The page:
Strive for conciseness and clarity in oral or written reports. If there is one bane of an executive’s existence, it is the man who takes a half hour of rambling discourse to tell him what could be said in one sentence of twenty words. There is a curious and widespread tendency among engineers to surround the answer to a simple question with so many preliminaries and commentaries that the answer itself can hardly be discerned. It is so difficult to get a direct answer out of some men that their usefulness is greatly diminished. The tendency is to explain the answer before answering the question. To be sure, very few questions admit of simple answers without qualifications, but the important thing is to state the crux of the matter succinctly, first. The trick is to convey the maximum of significant information in the minimum time (is) a valuable asset to any man.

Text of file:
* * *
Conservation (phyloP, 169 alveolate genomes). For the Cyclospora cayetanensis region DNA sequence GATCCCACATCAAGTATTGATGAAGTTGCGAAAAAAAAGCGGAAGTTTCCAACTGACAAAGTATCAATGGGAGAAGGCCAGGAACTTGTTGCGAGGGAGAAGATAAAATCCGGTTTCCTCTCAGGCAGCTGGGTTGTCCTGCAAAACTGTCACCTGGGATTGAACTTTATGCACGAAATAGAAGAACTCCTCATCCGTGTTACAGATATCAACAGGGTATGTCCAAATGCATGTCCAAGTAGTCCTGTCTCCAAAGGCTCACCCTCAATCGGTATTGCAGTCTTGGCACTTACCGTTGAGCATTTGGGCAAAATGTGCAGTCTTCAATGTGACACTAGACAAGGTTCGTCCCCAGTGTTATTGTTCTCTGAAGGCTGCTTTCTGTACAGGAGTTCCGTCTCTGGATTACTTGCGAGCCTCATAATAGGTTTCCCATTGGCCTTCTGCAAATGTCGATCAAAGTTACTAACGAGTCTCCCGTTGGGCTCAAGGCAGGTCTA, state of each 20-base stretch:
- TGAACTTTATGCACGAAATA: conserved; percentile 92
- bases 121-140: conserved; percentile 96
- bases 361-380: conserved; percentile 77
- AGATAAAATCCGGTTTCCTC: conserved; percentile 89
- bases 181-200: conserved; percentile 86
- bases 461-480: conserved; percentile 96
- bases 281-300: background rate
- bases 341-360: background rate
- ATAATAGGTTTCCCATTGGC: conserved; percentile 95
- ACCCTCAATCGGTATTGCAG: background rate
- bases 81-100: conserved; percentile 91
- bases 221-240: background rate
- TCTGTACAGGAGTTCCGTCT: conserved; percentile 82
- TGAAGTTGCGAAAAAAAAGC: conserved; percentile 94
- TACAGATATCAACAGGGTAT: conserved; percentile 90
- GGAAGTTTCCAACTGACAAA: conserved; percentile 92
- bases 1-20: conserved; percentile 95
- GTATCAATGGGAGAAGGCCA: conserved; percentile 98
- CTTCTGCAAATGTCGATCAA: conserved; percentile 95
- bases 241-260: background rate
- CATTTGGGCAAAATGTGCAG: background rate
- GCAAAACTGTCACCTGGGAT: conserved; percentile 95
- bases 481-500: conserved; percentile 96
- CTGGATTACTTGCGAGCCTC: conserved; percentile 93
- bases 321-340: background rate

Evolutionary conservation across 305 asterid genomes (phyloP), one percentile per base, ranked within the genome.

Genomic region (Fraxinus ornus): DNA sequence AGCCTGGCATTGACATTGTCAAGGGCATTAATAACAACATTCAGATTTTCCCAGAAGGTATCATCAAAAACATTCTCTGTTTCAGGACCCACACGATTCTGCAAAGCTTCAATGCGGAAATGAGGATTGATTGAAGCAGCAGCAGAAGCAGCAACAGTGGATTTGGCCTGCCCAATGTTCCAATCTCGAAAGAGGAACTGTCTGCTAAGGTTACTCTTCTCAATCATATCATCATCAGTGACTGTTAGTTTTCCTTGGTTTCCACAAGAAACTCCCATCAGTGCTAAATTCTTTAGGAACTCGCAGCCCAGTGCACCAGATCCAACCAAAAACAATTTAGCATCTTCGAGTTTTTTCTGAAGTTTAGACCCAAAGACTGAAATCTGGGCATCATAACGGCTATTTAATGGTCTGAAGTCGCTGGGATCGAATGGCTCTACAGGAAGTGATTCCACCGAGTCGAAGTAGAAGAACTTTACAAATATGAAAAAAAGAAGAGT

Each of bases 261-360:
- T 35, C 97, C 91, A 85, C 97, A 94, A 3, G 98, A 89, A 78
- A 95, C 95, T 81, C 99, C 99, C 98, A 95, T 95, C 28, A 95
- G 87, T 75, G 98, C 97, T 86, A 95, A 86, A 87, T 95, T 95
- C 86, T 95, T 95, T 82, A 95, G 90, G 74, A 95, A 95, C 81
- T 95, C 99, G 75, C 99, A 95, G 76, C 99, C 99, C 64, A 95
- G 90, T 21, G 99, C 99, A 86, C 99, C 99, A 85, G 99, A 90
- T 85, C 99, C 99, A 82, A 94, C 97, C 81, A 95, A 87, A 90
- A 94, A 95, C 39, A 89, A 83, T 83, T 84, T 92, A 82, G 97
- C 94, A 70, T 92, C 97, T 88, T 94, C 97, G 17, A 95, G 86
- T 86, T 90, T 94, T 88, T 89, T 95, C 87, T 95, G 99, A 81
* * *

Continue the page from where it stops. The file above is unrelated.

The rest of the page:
An excellent guide in this respect may be found in the standard practice of newspapers in printing the news. The headlines give 90 per cent of the basic facts. If you have the time and the interest to read further, the first paragraph will give you most of the important particulars. Succeeding paragraphs simply give details of progressively diminishing significance. To fit an article into available space, the editor simply lops off paragraphs from the rear end, knowing that relatively little of importance will be lost. You can hardly do better than to adopt this method if your own reports, presenting your facts in the order of importance, as if you might be cut off any minute.
Be extremely careful of the accuracy of your statements. This seems almost trite, and yet many engineers lose the confidence of their superiors and associates by habitually guessing when they do not know the answer to a direct question. A wrong answer is worse than no answer. If you do not know, say so, but also say, "I’ll find out right away." If you are not certain, indicate the exact degree of certainty or approximation upon which your answer is based. A reputation for dependability and reliability can be one of your most valuable assets.